High sugar content impacts microstructure, mechanics and release of calcium-alginate gels
Journal article, 2018

The use of calcium-alginate gels as carriers of food and pharmaceutical compounds is of great interest due the versatile properties of such systems. In this work, we investigated the influence of sugars (glucose: fructose) as cosolutes (15-60% (wt)) on the physico-chemical properties of calcium-alginate gel particles. Sugar concentrations above 15% (wt) reduced extensibility of alginate molecules, as shown by intrinsic viscosity measurements, and lead to a more open or less connected gel network with aggregated alginate strands. Furthermore, it is shown for the first time that sugar impacted swelling-deswelling ability of calcium alginate gels under simulated gastric (pH 1.2) and intestinal (pH 6.6) conditions. Release of sugar from calcium alginate gels with 15% (wt) and 30% (wt) sugar was close to Fickian diffusion mechanism, in both simulated gastric and intestinal fluid, with diffusion coefficient close to that previously reported for calcium-alginate gels with lower sugar contents. However, release from 60% (wt) gels in gastric fluid was slower than for 15 and 30% (wt) and, there was a drastic shrinkage of the gels under acid conditions. In intestinal fluid 60% (wt) gels showed slower release than gels with lower sugar content, this was hypothesised to be due to the lower surface area of these gels. Understanding the structure-function relationship of these gels is key to the successful design of delivery systems for food and biotechnological applications.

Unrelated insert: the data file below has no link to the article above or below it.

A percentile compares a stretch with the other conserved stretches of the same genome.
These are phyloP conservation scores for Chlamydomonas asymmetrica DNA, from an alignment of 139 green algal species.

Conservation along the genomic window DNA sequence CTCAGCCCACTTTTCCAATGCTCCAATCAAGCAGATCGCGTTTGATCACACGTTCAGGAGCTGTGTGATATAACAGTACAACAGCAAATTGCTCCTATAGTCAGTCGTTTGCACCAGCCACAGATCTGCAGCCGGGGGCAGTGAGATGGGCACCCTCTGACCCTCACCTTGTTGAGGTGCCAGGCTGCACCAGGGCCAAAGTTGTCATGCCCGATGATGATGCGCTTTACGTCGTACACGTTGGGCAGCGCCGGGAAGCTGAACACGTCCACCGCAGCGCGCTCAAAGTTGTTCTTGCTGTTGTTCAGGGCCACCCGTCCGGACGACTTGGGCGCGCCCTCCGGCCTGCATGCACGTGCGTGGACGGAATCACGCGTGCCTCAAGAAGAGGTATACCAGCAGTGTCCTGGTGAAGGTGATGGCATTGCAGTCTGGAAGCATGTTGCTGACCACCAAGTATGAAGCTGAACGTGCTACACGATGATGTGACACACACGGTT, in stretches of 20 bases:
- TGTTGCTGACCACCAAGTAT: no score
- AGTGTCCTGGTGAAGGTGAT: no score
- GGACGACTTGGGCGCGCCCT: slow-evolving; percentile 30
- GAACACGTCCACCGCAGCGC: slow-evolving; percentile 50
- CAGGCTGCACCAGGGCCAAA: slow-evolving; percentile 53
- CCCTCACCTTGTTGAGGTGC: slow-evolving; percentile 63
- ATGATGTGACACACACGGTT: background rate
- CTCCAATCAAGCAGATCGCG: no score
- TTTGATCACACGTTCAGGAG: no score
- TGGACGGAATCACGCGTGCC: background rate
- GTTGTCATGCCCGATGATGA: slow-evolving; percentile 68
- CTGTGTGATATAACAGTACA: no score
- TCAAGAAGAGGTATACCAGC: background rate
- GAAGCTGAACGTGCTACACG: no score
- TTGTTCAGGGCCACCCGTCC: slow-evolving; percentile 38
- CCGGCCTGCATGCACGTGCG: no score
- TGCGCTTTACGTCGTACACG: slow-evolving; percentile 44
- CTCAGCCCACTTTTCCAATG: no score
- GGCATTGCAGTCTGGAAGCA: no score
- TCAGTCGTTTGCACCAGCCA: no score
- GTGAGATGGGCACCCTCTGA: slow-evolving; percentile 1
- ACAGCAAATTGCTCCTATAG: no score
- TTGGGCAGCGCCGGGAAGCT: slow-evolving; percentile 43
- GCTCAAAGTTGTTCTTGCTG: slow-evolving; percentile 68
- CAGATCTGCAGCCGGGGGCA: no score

Intrinsic viscosity

Solvent quality

Alginate

Sugar

Release

Microstructure

Author

Patricia Lopez-Sanchez

Maurten AB

Nils Fredriksson

Maurten AB

Anette Larsson

SuMo Biomaterials

Chalmers, Chemistry and Chemical Engineering, Applied Chemistry, Anette Larsson Group

Annika Altskär

SuMo Biomaterials

RISE Research Institutes of Sweden

Anna Ström

SuMo Biomaterials

Chalmers, Chemistry and Chemical Engineering, Applied Chemistry

Food Hydrocolloids

0268-005X (ISSN)

Vol. 84 26-33

Subject Categories

Polymer Chemistry

Physical Chemistry

Food Engineering

Areas of Advance

Production

Materials Science

DOI

10.1016/j.foodhyd.2018.05.029

More information

Latest update

8/18/2020